Remember, it’s not about you. The goal of the cynic is to do to your soul what has been done to his – crush it. Again, discard his attitude. His pessimistic sense of reality is a defense mechanism. If the cynic can give you every reason “it won’t work” he doesn’t have to get involved and relive the hurt. This being the case – try not to take his attitude personally. His cynicism is not ultimately about you, it is something in him.
The cynic points out every reason it won’t work. It gets in your head. Negativity doesn’t require a megaphone, your brain will provide the amplification. The good news is, our faith requires us to be more hopeful than perfect. Yet, when Eeyore begins to give counsel, you lay awake at night dejected that not everyone is as excited about the task as you seem to be. Don’t back down from your assignment, vision, or involvement.
The cynic is petrified by his realism. Don’t be blinded by your idealism. The cynic’s pessimistic realism is misguided in thinking that because the world is not right, he does not have to be involved. You may be tempted to think that because not everyone is excited about the possibilities as you that the whole thing is doomed to fail. Really?
So there’s someone out there who doesn’t think it will work. If you’re totally deflated by that reality, the cynic is not your problem. You’ve got self-righteous, idealism issues!
The cynic may be a well placed thorn of grace. Your idea may be great, but if it is absent of humility and dependence, it needs deflating. The cynic is a master of sucking the air out of a moment. Your sleepless night may be a blessing in disguise, pray to God for help.
Every task we accomplish requires some degree of redemption. So someone disagrees. You don’t have all the answers. It may not all go according to plan. The cynic sings – so what. Whatever we do, we don’t want to join the cynic’s “premature disappointment with the future.” Press on. See what happens and how God works.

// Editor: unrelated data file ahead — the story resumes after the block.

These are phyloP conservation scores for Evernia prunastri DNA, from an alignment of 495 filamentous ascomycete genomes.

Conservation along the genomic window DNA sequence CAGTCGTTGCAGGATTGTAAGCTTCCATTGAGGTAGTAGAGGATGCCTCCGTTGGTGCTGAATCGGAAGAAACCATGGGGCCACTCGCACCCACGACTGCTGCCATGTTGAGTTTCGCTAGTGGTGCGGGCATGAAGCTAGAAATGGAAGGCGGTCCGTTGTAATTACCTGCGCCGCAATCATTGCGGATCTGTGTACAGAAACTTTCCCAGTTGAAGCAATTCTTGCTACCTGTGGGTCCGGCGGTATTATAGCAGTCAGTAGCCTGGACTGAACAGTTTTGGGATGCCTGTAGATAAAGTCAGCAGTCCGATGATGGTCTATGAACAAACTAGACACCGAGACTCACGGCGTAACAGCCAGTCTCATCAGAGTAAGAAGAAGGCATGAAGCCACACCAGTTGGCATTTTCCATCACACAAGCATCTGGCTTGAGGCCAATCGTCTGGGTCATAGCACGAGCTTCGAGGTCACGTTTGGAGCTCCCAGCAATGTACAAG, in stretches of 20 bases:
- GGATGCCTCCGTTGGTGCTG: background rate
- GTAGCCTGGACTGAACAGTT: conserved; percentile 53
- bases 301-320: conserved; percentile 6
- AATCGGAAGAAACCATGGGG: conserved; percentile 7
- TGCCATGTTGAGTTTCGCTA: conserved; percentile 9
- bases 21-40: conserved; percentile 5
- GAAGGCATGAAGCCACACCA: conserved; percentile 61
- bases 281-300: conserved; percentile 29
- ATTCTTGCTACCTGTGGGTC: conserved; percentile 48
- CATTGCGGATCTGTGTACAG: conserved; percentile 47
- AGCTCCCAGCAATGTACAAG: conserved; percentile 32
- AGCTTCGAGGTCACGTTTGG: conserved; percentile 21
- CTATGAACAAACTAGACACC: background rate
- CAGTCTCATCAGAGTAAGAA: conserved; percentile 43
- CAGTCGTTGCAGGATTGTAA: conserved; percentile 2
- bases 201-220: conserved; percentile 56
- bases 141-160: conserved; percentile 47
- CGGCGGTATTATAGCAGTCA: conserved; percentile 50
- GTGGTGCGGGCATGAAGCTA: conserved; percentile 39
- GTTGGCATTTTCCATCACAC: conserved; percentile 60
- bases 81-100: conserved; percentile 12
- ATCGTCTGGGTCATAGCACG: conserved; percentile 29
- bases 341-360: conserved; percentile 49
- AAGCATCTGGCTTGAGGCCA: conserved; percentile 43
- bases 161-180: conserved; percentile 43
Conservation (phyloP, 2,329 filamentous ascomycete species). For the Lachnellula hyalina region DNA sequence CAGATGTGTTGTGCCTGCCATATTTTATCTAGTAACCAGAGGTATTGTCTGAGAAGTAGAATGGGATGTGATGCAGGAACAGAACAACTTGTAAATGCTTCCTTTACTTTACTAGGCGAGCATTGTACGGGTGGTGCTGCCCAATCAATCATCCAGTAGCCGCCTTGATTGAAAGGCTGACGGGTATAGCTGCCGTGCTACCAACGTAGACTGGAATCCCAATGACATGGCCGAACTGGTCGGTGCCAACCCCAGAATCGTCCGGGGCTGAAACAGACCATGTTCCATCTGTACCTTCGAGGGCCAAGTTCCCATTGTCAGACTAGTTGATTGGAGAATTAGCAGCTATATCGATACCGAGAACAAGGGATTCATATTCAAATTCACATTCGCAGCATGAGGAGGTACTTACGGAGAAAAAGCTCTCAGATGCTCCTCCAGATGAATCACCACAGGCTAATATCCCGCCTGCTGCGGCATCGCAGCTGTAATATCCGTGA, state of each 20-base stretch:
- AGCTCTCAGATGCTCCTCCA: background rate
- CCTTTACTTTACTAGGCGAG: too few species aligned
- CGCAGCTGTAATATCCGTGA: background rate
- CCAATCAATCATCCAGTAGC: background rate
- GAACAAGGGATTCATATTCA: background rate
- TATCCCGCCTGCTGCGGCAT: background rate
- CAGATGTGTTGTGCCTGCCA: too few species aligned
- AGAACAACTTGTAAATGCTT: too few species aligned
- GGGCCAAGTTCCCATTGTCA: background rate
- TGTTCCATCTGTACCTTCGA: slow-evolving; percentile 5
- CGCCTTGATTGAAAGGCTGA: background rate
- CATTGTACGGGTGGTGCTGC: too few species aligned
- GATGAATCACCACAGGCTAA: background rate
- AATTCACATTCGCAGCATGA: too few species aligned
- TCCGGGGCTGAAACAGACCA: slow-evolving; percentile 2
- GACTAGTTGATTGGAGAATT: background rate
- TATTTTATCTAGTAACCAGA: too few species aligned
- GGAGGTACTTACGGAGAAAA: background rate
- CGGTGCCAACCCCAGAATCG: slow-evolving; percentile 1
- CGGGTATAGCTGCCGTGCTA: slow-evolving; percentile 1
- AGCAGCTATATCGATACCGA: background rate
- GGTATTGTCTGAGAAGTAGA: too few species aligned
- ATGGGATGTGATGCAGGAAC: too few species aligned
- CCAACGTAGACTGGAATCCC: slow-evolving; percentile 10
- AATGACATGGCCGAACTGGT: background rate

The lens of the gospel calls for us to understand that we live in a world that is disappointing. Not every idea will work, in every situation, at every time. There have been times in my ministry when I felt like writing a book entitled 50 Great Ideas that Didn’t Work in My Church, But are Sure to Work Awesomely in Yours.
The cynic allows his disappointment to embitter him. The realism the gospel calls us to helps us to see that our set-backs can become set-ups.
There is always something to be learned in Christ. We guard ourselves from the cynical soul as we realize that ultimately everything comes back to Him – bitter disappointment, triumph, tragedy, victory. Christ makes everything count.
In speaking of his past accomplishments and his defeats, Paul realized that in all things there is ultimately only one goal – to know Christ and His resurrection. Paul had enough intelligence mingled with enough disappointment that he could have easily embraced cynicism. Yet he chose to remain hopeful by bringing all things to Christ. He said:
Not that I have already obtained this or am already perfect, but I press on to make it my own, because Christ Jesus has made me his own. Brothers, I do not consider that I have made it my own. But one thing I do: forgetting what lies behind and straining forward to what lies ahead, I press on toward the goal for the prize of the upward call of God in Christ Jesus. Let those of us who are mature think this way, and if in anything you think otherwise, God will reveal that also to you. Only let us hold true to what we have attained. (Philippians 3:12-16 ESV)
The gospel informs us that to become as distrustful as the cynic is extremely distasteful. It is also dishonest. Yes, we may be disappointed. We may fall flat on our face. But it’s worth the risk. Why? Because Christ makes all things new. We have reason for hope.
Get some sleep.